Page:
The module most relevant to these photographic collages from MoMA’s Seeing Through Photographs course is Documentary Photography.
Documentary photographs record and remember people, places and events, encourage (or discourage) empathy, raise awareness (or increase confusion) and offer commentary. Photographers have utilised the camera since it’s invention to make photographic documents of events they witness.
Photography is often perceived as an unbiased and objective medium, documenting and preserving local, national and world histories (photographs are an inherent component of news stories helping to visualise and narrate). Perhaps this perception of objectivity arose as the camera is a machine, simply recording what is before it’s lens. However a photographer’s choices have a strong influence upon photographic images. The photographer presents personal beliefs and understandings by choosing the photograph’s composition, selecting what is left in or out of the photograph and deciding upon how the photograph may be cropped, edited or altered after the image is made. The context and presentation of photographs also guides the way we read images, effecting our beliefs and understandings.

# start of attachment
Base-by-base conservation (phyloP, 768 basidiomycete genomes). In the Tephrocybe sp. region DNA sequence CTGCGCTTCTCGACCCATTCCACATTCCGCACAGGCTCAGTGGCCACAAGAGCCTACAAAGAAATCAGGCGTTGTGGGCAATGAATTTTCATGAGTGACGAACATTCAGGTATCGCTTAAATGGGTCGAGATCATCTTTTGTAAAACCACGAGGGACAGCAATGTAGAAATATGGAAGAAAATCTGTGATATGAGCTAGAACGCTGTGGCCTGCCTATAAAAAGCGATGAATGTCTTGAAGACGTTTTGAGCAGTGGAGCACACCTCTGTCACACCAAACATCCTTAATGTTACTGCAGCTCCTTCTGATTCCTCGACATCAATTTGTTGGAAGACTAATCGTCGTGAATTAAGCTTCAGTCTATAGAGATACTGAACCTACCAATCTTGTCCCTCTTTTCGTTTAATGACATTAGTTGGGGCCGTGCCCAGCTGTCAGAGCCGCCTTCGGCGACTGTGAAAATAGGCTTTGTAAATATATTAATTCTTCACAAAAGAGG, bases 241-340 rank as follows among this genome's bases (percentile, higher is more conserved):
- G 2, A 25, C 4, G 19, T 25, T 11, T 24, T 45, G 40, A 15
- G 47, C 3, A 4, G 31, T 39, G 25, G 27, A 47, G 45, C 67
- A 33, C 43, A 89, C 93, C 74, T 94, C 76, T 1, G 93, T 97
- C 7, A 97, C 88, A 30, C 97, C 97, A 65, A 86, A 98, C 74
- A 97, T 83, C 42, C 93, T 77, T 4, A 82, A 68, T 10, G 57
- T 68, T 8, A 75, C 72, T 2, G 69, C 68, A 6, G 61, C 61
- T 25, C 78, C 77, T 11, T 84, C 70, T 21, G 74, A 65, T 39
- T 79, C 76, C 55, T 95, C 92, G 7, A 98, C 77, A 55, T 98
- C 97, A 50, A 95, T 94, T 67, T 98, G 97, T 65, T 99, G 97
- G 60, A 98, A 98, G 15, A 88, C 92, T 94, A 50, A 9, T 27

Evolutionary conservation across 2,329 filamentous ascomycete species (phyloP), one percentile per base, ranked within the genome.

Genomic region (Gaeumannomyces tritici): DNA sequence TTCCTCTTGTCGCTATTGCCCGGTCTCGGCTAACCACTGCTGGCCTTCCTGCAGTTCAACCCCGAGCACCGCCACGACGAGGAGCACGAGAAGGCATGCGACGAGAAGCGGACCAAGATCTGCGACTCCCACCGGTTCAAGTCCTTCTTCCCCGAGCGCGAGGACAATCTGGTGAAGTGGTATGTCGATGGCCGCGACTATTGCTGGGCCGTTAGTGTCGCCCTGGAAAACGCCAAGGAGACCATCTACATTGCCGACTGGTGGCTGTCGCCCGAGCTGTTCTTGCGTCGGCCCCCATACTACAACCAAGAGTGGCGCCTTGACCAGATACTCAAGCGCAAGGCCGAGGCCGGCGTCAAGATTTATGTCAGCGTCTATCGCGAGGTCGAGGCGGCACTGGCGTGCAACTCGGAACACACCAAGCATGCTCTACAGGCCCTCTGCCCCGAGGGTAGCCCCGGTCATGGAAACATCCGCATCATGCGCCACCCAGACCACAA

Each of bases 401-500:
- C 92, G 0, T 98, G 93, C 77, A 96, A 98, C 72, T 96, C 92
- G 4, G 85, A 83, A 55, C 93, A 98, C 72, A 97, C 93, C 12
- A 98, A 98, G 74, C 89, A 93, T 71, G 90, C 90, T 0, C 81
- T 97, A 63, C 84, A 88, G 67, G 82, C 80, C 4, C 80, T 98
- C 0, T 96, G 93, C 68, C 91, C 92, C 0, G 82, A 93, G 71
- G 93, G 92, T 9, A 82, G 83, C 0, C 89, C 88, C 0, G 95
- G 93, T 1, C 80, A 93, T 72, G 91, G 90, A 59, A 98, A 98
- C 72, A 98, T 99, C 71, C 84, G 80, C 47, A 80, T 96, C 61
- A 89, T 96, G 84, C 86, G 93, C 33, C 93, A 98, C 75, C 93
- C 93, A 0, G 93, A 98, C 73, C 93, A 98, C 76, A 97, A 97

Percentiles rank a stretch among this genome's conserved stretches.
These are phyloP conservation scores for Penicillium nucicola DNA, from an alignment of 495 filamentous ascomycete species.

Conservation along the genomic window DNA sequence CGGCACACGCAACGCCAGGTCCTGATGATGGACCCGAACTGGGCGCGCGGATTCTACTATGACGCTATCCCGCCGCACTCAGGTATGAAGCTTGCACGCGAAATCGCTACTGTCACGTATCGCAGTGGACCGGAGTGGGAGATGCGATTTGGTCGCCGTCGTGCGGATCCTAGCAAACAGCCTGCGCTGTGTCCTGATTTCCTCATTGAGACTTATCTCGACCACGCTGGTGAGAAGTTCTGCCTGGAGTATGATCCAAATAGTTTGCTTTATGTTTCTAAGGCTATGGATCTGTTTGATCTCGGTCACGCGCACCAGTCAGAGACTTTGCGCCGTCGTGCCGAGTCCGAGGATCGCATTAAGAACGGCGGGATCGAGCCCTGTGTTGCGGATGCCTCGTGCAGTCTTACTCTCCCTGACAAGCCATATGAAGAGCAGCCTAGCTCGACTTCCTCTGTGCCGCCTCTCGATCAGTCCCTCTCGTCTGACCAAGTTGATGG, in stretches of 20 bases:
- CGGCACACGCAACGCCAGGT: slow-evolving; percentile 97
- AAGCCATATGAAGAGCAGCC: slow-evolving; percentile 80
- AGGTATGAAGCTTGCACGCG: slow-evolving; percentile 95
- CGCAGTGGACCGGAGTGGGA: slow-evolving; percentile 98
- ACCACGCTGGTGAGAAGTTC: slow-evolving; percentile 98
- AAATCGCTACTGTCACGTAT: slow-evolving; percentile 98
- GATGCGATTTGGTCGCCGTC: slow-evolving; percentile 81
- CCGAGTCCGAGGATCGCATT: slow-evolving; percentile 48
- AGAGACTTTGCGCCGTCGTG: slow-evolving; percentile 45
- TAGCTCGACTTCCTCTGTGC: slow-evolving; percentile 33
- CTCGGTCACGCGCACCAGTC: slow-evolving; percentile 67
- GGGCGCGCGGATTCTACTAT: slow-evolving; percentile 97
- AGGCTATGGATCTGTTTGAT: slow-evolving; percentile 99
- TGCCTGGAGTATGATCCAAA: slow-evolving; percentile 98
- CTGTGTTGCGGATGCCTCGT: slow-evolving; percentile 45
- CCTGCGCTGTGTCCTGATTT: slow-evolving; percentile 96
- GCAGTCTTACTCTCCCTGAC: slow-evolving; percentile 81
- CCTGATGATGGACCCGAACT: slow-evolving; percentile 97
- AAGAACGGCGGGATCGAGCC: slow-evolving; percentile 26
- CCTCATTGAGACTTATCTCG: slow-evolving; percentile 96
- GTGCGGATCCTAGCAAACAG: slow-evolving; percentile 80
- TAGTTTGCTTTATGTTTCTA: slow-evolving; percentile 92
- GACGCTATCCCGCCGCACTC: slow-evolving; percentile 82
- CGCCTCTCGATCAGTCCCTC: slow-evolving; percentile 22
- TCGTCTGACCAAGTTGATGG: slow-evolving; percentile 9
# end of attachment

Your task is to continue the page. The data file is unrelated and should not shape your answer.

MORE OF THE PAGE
I have chosen the photographic collage series ‘The Beach They Called Gallipoli’ for discussion. These collages demonstrate both the objective and subjective nature of documentary photography. A variety of mediums were used by the artist to create these collages. Most are digitally manipulated and enhanced historical photographs illustrating a narrative of World War One, specifically Gallipoli. The photographs are collaged (combined) with pen and ink drawings, watercolours and acrylics.
Objectively, historical photographs made by photographers present in Gallipoli during World War One are an essential element of these collages. The historical photographs include people (primarily soldiers), items of war (guns, artillery, tanks…) and landscapes of Gallipoli.
Subjectively, the photographs have been through digital treatments (fading, texturising, removing backgrounds, colour changes…) and combined with drawings and paintings by the artist when creating these collages.
The finished images appear within a children’s book. This context has perhaps the greatest influence in reading these images. The way this narrative of Gallipoli during World War One is told shows a sensitivity towards young people who have not experienced war first-hand. The trauma and horror of Gallipoli has been softened or toned down in these collages to help a young person begin to understand the huge topic of war without overwhelming them.
Collages from ‘The Beach They Called Gallipoli’ images by Introspective Bear, written by Jackie French, published by Harper Collins Publishers Australia Pty Limited.